Top 15 Best Website Speed Test Tools [Updated]

The speed of a website can be a critical factor in its success and for this reason, 9jatoday has listed the top 15 best website speed test tools and tips on how to speed up your website.

Faster loading websites can benefit from higher SEO rankings, higher conversion rates, lower bounce rates, longer site visit duration, and better overall user experience, and engagement. That’s why it’s important to take advantage of the many free speed test tools available so that you can get optimal performance.

Google wants your site to load in less than a second

How Does Website Speed Test Tools Help Your Website?

Here are just a few of the common ways website speed test tools are used:

  • Identification of scripts, fonts, and plugins that cause problems with loading time (HTML, Javascript, CSS)
  • Checking the minification of your scripts
  • Find large images that cause bottlenecks
  • Determine if you have render-blocking JavaScript or CSS
  • Test time for first byte (TTFB)
  • Analysis of total load times, page sizes, and number of requests
  • Checking performance from different geographic locations
  • Checking the rendering speed in different browsers
  • Parsing HTTP headers
  • Measuring the performance of your content delivery network
  • Verify that assets are loading correctly from your CDN

Website Speed Concepts

Before running a website speed test, it’s important to understand a few concepts behind how these tools work so that you can better analyze the data and then optimize your site accordingly. 

Not only can you test the speed of your web server, but you can also measure the performance of your CDN.

Time to First Byte (TTFB)

Time to First Byte (TTFB) is a measure of the responsiveness of a web server. Basically, it is the time it takes for your browser to start receiving information after requesting it from the server. 

By using a CDN, you can dramatically reduce the impact of the load on your origin server, which in turn should help lower your TTFB.

Render-Blocking Javascript and CSS

Rendering blocking refers to Javascript and CSS preventing your page from loading as fast as it should.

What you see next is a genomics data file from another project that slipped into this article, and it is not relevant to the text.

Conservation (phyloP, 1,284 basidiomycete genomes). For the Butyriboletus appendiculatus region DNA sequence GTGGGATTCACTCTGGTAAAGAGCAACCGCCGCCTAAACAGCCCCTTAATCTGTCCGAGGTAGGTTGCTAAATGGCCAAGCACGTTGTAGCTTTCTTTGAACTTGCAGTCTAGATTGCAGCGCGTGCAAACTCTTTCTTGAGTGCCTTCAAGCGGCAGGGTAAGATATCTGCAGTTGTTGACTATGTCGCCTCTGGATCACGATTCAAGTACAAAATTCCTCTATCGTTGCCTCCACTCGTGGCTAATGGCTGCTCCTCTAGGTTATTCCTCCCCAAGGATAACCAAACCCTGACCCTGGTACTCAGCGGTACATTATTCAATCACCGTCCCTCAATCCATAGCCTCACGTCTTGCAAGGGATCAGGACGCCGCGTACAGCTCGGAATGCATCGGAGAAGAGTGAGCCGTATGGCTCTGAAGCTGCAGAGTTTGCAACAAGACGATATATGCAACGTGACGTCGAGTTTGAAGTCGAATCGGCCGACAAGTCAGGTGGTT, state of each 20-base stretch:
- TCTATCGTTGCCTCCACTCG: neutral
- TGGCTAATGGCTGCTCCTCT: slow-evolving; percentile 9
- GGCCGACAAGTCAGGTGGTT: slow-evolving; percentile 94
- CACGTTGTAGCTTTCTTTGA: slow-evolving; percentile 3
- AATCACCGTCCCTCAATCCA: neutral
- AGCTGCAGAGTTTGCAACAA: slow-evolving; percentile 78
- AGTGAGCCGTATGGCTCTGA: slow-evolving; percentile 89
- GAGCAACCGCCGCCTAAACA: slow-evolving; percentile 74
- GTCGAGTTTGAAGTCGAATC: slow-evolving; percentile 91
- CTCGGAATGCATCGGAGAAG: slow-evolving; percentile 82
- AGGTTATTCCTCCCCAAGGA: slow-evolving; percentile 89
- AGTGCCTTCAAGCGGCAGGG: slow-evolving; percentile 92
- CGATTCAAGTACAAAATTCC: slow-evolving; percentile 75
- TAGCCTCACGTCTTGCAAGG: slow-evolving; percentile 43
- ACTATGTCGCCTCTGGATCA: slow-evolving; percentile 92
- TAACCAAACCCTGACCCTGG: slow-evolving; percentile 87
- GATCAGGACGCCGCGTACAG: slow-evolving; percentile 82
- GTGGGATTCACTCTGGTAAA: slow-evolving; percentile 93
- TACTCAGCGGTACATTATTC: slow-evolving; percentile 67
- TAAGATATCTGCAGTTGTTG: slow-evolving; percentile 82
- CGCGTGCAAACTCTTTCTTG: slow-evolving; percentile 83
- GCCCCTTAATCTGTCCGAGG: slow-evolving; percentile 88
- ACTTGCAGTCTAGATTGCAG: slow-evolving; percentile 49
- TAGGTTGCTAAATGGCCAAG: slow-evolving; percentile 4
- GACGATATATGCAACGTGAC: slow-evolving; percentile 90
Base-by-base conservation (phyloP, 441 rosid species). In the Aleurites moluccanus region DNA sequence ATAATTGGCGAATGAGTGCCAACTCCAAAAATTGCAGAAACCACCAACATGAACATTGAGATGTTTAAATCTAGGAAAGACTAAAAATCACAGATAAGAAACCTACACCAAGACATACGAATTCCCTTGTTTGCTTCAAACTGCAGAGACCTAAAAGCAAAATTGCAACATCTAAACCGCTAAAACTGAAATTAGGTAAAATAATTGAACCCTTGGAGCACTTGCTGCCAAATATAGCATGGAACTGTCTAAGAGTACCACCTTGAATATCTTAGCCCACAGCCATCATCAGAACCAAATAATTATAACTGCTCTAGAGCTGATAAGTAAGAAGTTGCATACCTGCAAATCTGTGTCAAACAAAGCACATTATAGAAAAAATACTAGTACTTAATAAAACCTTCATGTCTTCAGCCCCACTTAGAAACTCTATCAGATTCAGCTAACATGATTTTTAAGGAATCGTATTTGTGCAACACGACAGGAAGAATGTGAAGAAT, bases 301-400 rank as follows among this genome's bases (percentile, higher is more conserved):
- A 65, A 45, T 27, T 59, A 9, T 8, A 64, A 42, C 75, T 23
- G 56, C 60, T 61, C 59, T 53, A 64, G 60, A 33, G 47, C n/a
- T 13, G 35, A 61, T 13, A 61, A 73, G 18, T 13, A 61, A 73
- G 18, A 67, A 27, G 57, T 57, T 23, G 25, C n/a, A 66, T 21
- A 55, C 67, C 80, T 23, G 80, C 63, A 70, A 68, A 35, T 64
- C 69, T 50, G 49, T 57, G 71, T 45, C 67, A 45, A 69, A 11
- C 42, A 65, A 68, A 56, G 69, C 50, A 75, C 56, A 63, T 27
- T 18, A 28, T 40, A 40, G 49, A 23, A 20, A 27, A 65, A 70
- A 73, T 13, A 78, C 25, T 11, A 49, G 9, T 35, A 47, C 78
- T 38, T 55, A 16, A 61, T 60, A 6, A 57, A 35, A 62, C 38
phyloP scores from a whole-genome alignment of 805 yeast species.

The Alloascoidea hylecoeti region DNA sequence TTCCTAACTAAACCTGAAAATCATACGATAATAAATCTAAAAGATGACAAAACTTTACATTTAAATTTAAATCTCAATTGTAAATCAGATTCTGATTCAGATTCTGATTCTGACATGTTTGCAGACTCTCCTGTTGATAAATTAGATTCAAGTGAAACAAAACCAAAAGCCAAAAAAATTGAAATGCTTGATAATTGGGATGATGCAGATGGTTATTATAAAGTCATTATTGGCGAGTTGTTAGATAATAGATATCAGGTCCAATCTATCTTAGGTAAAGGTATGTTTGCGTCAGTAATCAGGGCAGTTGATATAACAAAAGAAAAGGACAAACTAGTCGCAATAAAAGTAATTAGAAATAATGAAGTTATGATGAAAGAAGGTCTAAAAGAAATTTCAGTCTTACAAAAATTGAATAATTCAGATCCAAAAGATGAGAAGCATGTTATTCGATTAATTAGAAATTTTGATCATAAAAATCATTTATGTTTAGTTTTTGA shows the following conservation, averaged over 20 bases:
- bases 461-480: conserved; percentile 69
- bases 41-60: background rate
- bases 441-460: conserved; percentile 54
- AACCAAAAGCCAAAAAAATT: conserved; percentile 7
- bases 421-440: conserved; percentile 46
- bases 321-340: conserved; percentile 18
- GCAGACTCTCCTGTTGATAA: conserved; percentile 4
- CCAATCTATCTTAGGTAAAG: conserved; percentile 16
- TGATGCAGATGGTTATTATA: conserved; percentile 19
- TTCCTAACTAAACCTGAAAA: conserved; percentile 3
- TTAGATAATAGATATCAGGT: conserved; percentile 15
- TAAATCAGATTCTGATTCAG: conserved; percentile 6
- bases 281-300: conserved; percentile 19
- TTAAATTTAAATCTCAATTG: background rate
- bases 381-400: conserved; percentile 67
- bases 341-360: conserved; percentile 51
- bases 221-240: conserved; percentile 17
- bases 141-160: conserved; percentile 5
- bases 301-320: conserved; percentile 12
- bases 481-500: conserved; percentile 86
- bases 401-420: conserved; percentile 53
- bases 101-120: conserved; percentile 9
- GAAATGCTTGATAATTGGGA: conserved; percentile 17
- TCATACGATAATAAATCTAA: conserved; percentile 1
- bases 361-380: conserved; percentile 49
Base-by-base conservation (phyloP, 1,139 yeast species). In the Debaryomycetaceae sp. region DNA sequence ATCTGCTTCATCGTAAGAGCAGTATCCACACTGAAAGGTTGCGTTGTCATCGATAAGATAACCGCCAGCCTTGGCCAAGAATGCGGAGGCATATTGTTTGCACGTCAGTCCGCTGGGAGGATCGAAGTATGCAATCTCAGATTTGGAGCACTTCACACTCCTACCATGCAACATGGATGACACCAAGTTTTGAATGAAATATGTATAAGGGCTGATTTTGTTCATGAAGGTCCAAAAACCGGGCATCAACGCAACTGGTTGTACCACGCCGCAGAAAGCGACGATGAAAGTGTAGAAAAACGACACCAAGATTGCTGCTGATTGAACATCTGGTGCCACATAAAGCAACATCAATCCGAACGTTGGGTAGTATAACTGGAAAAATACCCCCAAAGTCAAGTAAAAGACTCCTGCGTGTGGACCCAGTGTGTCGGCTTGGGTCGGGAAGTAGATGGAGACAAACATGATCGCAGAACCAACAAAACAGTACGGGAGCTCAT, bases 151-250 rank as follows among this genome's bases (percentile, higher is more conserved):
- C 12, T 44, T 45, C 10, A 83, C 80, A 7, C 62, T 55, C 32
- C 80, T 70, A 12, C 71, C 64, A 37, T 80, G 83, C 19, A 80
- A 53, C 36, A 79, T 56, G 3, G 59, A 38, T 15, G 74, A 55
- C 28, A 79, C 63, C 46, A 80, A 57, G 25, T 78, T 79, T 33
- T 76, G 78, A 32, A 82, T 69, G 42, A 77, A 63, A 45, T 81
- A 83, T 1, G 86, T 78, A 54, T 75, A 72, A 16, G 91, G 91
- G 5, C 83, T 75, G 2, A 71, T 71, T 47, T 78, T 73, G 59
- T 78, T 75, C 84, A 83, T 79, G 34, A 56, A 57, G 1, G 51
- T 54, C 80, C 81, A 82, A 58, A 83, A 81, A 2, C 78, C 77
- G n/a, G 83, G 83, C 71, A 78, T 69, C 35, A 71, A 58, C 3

• Javascript

Google recommends removing or deferring the javascript that interferes with the loading of the contents of your web pages.

  • CSS

You’ll also want to optimize your CSS delivery to avoid causing page load delays. Here are some ways to fix this:

  1. Call your CSS files correctly
  2. Decrease the number of CSS files
  3. Use less CSS overall
  • Resource minification

Resource reduction means removing unnecessary characters from your HTML, Javascript, and CSS that are not required for loading, such as:

  • Blank characters
  • Newline characters
  • Comments
  • Block delimiters

This speeds up load times by reducing the amount of code that must be requested from the server. You can use a tool like Dan CSS and Javascript Minify to remove all unnecessary characters. Or if you are running WordPress, you can use a plugin like Autoptimize or WP-Rocket that will minimize all your HTML, Javascript, and CSS.

  • HTTP requests

When your browser obtains data from a server, it does so via HTTP (Hypertext Transfer Protocol). It is a request/response between a client and a host. In general, the more HTTP requests your web page makes, the slower the load will be.

There are many ways to reduce the number of requests, such as:

  • Combine your CSS and Javascript files
  • Inline your Javascript (only if it is very small)
  • Using CSS Sprites
  • Reducing assets like third-party plugins that make a large number of external requests

Read Also: The 10 Fastest Airplanes In The World

Top 15 Best Website Speed Test Tools [Updated]

Now that you have a basic understanding of the above web performance concepts, take a look at these 15 free tools below to test your website speed. Each of them offers its own unique features, reports, and different ways to dissect your results.

Note: It is also important to realize when running tools like these that a DNS lookup for the first time will generally be slower. If you are comparing total load times, sometimes it is better to run multiple tests.

1. KeyCDN Website Speed ​​Test Tool

KeyCDN created a fast and lightweight website speed test tool that you can use to get detailed information about your website performance. It offers 14 locations to choose from around the world, and you have the option of making your test results private or public. 

The test includes a waterfall breakdown and a visual website preview at the bottom. You can quickly see how many HTTP requests were made, the full size of the requested page, and the load time.

It is also one of the only tools other than PageSpeed ​​that is responsive and works very well on mobile devices.

2. Google PageSpeed ​​Insights

Google PageSpeed ​​Insights is among the best website speed test tools that will rate your website on a scale of 1 to 100. The higher the number, the better your site will be. Anything above 85 indicates that your website is performing well. 

PageSpeed ​​gives you reports for both the desktop and mobile versions of your site. You can see recommendations for improvements, such as the need to minimize CSS or optimize your images.

PageSpeed ​​Insights measures how the page can improve its performance in:

  • Time is taken to load: time elapsed from the moment a user requests a new page until the moment the browser displays the content in the upper half of the page.